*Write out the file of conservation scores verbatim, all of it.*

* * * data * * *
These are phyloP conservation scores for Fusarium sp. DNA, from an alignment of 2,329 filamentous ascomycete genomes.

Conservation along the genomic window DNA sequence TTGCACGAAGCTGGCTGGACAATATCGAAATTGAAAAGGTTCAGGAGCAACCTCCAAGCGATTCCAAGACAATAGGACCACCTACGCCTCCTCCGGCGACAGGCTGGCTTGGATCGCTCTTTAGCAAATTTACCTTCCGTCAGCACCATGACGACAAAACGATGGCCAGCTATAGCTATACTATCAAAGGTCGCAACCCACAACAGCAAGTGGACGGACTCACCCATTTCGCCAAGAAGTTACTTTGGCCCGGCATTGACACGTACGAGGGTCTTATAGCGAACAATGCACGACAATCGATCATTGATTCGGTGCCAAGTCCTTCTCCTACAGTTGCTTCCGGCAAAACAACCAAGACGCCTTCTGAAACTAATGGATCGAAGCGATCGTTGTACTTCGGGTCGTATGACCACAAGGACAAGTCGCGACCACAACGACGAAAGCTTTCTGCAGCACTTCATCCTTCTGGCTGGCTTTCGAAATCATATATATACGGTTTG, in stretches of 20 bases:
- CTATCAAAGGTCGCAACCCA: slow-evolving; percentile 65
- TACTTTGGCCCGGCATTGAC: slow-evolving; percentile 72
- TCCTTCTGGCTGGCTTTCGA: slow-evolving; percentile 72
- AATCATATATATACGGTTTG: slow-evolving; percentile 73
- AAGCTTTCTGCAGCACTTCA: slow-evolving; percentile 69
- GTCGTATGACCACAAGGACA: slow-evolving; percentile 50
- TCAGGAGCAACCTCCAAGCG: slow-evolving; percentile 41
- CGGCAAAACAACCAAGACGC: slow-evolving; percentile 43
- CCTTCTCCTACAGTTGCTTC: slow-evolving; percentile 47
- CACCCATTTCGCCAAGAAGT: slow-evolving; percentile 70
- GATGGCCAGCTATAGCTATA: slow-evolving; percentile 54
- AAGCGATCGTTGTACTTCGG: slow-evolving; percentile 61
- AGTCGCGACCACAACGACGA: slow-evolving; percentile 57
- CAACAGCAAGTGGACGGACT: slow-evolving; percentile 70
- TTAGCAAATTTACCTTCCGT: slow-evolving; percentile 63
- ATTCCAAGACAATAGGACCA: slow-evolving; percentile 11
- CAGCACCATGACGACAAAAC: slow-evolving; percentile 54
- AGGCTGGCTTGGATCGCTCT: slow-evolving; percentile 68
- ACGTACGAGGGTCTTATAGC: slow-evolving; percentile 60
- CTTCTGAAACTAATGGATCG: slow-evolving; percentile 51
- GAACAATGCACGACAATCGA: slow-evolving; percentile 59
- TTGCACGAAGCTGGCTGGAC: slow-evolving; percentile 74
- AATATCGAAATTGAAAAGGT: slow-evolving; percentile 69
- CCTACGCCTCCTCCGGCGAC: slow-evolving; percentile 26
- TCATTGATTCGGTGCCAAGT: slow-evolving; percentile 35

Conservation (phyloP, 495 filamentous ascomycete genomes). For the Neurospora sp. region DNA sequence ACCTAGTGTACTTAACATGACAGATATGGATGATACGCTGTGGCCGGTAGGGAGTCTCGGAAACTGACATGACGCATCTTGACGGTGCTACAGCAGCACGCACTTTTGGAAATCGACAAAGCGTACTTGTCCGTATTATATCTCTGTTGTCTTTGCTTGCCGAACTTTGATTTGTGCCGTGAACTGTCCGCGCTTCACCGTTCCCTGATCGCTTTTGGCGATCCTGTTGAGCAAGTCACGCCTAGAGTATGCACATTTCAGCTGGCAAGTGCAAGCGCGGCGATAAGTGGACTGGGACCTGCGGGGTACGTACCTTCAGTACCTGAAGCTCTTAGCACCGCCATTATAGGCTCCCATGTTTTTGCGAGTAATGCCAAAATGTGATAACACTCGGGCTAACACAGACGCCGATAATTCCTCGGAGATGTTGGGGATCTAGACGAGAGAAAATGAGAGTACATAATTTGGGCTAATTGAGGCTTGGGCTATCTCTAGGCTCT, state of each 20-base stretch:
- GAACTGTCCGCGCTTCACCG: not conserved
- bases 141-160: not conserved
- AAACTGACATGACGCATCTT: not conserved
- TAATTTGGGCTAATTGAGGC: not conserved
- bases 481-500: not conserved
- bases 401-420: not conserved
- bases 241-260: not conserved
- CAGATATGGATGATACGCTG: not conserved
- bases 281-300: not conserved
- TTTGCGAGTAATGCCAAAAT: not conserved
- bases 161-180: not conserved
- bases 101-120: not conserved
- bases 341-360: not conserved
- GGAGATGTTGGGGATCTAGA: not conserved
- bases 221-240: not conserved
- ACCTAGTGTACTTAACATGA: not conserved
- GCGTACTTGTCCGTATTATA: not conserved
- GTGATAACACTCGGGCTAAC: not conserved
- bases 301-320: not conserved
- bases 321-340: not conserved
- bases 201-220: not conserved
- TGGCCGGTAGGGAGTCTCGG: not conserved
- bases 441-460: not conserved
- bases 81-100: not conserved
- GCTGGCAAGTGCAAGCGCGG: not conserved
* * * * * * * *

These are phyloP conservation scores for Fusarium sp. DNA, from an alignment of 2,329 filamentous ascomycete genomes.

Conservation along the genomic window DNA sequence TTGCACGAAGCTGGCTGGACAATATCGAAATTGAAAAGGTTCAGGAGCAACCTCCAAGCGATTCCAAGACAATAGGACCACCTACGCCTCCTCCGGCGACAGGCTGGCTTGGATCGCTCTTTAGCAAATTTACCTTCCGTCAGCACCATGACGACAAAACGATGGCCAGCTATAGCTATACTATCAAAGGTCGCAACCCACAACAGCAAGTGGACGGACTCACCCATTTCGCCAAGAAGTTACTTTGGCCCGGCATTGACACGTACGAGGGTCTTATAGCGAACAATGCACGACAATCGATCATTGATTCGGTGCCAAGTCCTTCTCCTACAGTTGCTTCCGGCAAAACAACCAAGACGCCTTCTGAAACTAATGGATCGAAGCGATCGTTGTACTTCGGGTCGTATGACCACAAGGACAAGTCGCGACCACAACGACGAAAGCTTTCTGCAGCACTTCATCCTTCTGGCTGGCTTTCGAAATCATATATATACGGTTTG, in stretches of 20 bases:
- CTATCAAAGGTCGCAACCCA: slow-evolving; percentile 65
- TACTTTGGCCCGGCATTGAC: slow-evolving; percentile 72
- TCCTTCTGGCTGGCTTTCGA: slow-evolving; percentile 72
- AATCATATATATACGGTTTG: slow-evolving; percentile 73
- AAGCTTTCTGCAGCACTTCA: slow-evolving; percentile 69
- GTCGTATGACCACAAGGACA: slow-evolving; percentile 50
- TCAGGAGCAACCTCCAAGCG: slow-evolving; percentile 41
- CGGCAAAACAACCAAGACGC: slow-evolving; percentile 43
- CCTTCTCCTACAGTTGCTTC: slow-evolving; percentile 47
- CACCCATTTCGCCAAGAAGT: slow-evolving; percentile 70
- GATGGCCAGCTATAGCTATA: slow-evolving; percentile 54
- AAGCGATCGTTGTACTTCGG: slow-evolving; percentile 61
- AGTCGCGACCACAACGACGA: slow-evolving; percentile 57
- CAACAGCAAGTGGACGGACT: slow-evolving; percentile 70
- TTAGCAAATTTACCTTCCGT: slow-evolving; percentile 63
- ATTCCAAGACAATAGGACCA: slow-evolving; percentile 11
- CAGCACCATGACGACAAAAC: slow-evolving; percentile 54
- AGGCTGGCTTGGATCGCTCT: slow-evolving; percentile 68
- ACGTACGAGGGTCTTATAGC: slow-evolving; percentile 60
- CTTCTGAAACTAATGGATCG: slow-evolving; percentile 51
- GAACAATGCACGACAATCGA: slow-evolving; percentile 59
- TTGCACGAAGCTGGCTGGAC: slow-evolving; percentile 74
- AATATCGAAATTGAAAAGGT: slow-evolving; percentile 69
- CCTACGCCTCCTCCGGCGAC: slow-evolving; percentile 26
- TCATTGATTCGGTGCCAAGT: slow-evolving; percentile 35

Conservation (phyloP, 495 filamentous ascomycete genomes). For the Neurospora sp. region DNA sequence ACCTAGTGTACTTAACATGACAGATATGGATGATACGCTGTGGCCGGTAGGGAGTCTCGGAAACTGACATGACGCATCTTGACGGTGCTACAGCAGCACGCACTTTTGGAAATCGACAAAGCGTACTTGTCCGTATTATATCTCTGTTGTCTTTGCTTGCCGAACTTTGATTTGTGCCGTGAACTGTCCGCGCTTCACCGTTCCCTGATCGCTTTTGGCGATCCTGTTGAGCAAGTCACGCCTAGAGTATGCACATTTCAGCTGGCAAGTGCAAGCGCGGCGATAAGTGGACTGGGACCTGCGGGGTACGTACCTTCAGTACCTGAAGCTCTTAGCACCGCCATTATAGGCTCCCATGTTTTTGCGAGTAATGCCAAAATGTGATAACACTCGGGCTAACACAGACGCCGATAATTCCTCGGAGATGTTGGGGATCTAGACGAGAGAAAATGAGAGTACATAATTTGGGCTAATTGAGGCTTGGGCTATCTCTAGGCTCT, state of each 20-base stretch:
- GAACTGTCCGCGCTTCACCG: not conserved
- bases 141-160: not conserved
- AAACTGACATGACGCATCTT: not conserved
- TAATTTGGGCTAATTGAGGC: not conserved
- bases 481-500: not conserved
- bases 401-420: not conserved
- bases 241-260: not conserved
- CAGATATGGATGATACGCTG: not conserved
- bases 281-300: not conserved
- TTTGCGAGTAATGCCAAAAT: not conserved
- bases 161-180: not conserved
- bases 101-120: not conserved
- bases 341-360: not conserved
- GGAGATGTTGGGGATCTAGA: not conserved
- bases 221-240: not conserved
- ACCTAGTGTACTTAACATGA: not conserved
- GCGTACTTGTCCGTATTATA: not conserved
- GTGATAACACTCGGGCTAAC: not conserved
- bases 301-320: not conserved
- bases 321-340: not conserved
- bases 201-220: not conserved
- TGGCCGGTAGGGAGTCTCGG: not conserved
- bases 441-460: not conserved
- bases 81-100: not conserved
- GCTGGCAAGTGCAAGCGCGG: not conserved